6. Chinese
  7. Arabic
There are many more languages in the list. Here are two quotes from the Multilingual Living website:

"When it comes to learning a language or passing one on to our children, the key component is consistency: doing at least a little bit each and every day."

"Languages are a little like muscles: if we don’t use them, they can atrophy over time."

I found this quote on the internet too and I like it:

" Preserving Your Heritage Language is the key to preserving your next generation, giving your child a true sense of identity and a high level of self esteem."

I hope I have motivated you as parents to start or to keep teaching your kids your own language. I truly think it is the best gift you can give them. Do you agree? 

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Photo thanks to Duboix Morgue File

Saturday, 10 March 2012

Great twitter links on kids growing up in other cultures

Photo by Janneke @DrieCulturen Yummy Indonesian food!
So sorry that it has been quiet here on my blog. I have been on holiday and have been enjoying travelling abroad, just like most third culture kids do. Have you seen Aga Magdolen's film "Les Passagers"? A text in the film is:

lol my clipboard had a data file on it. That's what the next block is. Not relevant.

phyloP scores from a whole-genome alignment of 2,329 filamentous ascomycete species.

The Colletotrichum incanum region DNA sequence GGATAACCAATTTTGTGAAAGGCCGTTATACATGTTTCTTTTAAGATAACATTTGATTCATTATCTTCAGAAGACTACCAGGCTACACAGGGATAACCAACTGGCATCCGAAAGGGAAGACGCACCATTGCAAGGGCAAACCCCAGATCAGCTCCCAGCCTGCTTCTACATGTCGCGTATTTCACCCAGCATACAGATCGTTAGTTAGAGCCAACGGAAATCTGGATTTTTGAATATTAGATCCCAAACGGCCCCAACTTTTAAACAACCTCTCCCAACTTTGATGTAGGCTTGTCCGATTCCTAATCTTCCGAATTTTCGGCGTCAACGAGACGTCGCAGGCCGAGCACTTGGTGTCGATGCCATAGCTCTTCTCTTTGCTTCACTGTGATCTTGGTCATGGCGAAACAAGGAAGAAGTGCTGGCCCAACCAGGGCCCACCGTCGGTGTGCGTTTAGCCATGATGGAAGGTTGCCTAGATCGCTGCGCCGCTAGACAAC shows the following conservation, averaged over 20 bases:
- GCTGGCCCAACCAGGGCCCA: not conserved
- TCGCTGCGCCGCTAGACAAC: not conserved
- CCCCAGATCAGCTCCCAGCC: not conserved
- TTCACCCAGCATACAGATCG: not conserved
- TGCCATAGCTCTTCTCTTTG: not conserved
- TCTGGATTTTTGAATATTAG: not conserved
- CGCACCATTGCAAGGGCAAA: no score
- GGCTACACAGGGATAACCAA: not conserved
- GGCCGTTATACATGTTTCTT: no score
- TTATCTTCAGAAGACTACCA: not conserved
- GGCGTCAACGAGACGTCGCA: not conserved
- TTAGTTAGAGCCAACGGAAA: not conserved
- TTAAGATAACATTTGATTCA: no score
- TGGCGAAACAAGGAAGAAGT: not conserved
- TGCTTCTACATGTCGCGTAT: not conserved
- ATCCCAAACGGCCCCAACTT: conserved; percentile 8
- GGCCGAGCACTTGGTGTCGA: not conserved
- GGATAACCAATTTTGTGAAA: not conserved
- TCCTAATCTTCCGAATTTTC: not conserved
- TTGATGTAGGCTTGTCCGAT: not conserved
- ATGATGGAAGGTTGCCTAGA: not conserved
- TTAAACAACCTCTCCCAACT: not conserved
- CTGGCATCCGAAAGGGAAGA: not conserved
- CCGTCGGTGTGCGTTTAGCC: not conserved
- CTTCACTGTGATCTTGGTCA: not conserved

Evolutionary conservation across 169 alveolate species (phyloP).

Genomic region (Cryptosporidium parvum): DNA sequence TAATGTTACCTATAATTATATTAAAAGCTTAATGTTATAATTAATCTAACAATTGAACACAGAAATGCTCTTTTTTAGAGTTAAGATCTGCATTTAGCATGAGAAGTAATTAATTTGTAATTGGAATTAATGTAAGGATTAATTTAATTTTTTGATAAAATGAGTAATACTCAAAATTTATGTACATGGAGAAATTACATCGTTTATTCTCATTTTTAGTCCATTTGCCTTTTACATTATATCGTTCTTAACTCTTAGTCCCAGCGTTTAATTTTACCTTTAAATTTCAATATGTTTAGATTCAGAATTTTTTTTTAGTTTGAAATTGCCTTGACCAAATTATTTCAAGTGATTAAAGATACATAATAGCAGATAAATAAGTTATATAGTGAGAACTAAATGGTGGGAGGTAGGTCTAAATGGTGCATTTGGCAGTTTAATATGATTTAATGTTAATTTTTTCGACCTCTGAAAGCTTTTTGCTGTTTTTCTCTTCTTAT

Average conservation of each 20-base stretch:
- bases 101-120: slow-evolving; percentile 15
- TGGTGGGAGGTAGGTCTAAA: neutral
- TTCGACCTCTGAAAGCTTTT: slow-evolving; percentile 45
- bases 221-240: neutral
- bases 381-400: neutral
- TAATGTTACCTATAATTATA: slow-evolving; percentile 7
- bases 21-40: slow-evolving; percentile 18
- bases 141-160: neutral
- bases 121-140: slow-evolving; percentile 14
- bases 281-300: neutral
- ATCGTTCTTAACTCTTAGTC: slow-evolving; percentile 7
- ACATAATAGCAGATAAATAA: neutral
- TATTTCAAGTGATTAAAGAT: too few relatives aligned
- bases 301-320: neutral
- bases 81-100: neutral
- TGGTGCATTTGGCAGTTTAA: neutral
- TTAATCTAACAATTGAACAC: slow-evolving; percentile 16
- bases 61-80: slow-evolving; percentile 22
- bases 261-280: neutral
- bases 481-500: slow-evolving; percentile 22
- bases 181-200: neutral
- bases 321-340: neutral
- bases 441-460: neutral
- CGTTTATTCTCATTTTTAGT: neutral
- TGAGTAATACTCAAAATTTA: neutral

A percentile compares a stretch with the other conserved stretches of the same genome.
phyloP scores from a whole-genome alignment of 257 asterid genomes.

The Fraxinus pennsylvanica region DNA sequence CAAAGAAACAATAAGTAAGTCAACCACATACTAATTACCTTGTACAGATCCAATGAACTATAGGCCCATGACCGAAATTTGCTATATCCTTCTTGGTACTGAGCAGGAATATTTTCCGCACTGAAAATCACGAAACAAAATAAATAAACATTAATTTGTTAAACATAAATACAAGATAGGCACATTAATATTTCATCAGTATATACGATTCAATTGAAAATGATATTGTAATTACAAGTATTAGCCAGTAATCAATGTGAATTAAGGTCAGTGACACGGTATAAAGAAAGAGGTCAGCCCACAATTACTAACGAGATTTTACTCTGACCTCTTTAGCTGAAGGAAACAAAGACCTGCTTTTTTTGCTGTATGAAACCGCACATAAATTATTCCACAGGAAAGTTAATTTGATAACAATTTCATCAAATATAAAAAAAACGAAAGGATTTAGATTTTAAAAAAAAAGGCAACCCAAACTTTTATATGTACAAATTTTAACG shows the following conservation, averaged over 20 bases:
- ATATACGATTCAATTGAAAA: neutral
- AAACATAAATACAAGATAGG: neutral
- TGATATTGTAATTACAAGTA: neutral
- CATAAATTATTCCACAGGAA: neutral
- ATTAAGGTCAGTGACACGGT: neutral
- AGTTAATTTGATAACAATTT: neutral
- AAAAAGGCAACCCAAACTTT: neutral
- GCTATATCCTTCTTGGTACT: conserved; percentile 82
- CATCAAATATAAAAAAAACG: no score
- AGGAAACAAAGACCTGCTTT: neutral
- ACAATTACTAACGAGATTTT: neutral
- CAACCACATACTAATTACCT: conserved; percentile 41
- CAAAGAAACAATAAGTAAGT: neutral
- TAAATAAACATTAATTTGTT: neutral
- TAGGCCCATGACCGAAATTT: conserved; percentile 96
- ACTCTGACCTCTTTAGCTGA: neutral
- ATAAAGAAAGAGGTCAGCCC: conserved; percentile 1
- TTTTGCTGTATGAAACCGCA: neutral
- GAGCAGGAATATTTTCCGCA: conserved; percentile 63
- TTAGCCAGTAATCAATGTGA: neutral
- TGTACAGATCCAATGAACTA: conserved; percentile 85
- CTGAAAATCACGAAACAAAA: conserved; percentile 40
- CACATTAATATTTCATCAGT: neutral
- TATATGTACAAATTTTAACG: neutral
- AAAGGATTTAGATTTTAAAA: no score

"Before I learned to walk I already knew how to fly".

So flying is second nature to us. Airports can be a cause of excitement: the door to the rest of the world. This time I was in Indonesia. All my senses have been stimulated. There is so much to see, hear, smell, taste(!) and feel. When I am in other countries I feel "alive". It feels good.

I just wanted to let you know that I was asked to write a guest blog this week. If you would like to read it hop over to this blog Tales from Windmill fields. It's all about cultural identity confusion and third culture kids. This was my second guest blog. My first guest blog was on Expat Explorer and it's called "Where are you from?"

Here are some great twitter links just in case you missed them:

Good news for in Europe! Ruth van Reken is coming to a Third culture kid conference April 2013

"I can truly say that my experiences have given me the greatest gifts one could ever ask for" A third culture kid says 

Third culture kids being the hidden immigrants. Identify!  

How to help kids deal with a move abroad...

3 Important Factors to Consider When Raising a Bilingual Child

Great read! Musings on the meaning of the word "Home" in an article by former third culture kid   

Worth reading: "Pivotal journeys for third culture kids"  

Third culture kids and the questions they get

Having a Baby Abroad –

Having a Baby Abroad - Global Differences Series:   

I’m like a chameleon, tend to start talking like people I’m surrounded with. & accents

Want to study in English in Europe? Check what the possibilities are for

Please add your link if you have news on third culture kids or anything that has to do with kids growing up in other cultures. Thanks.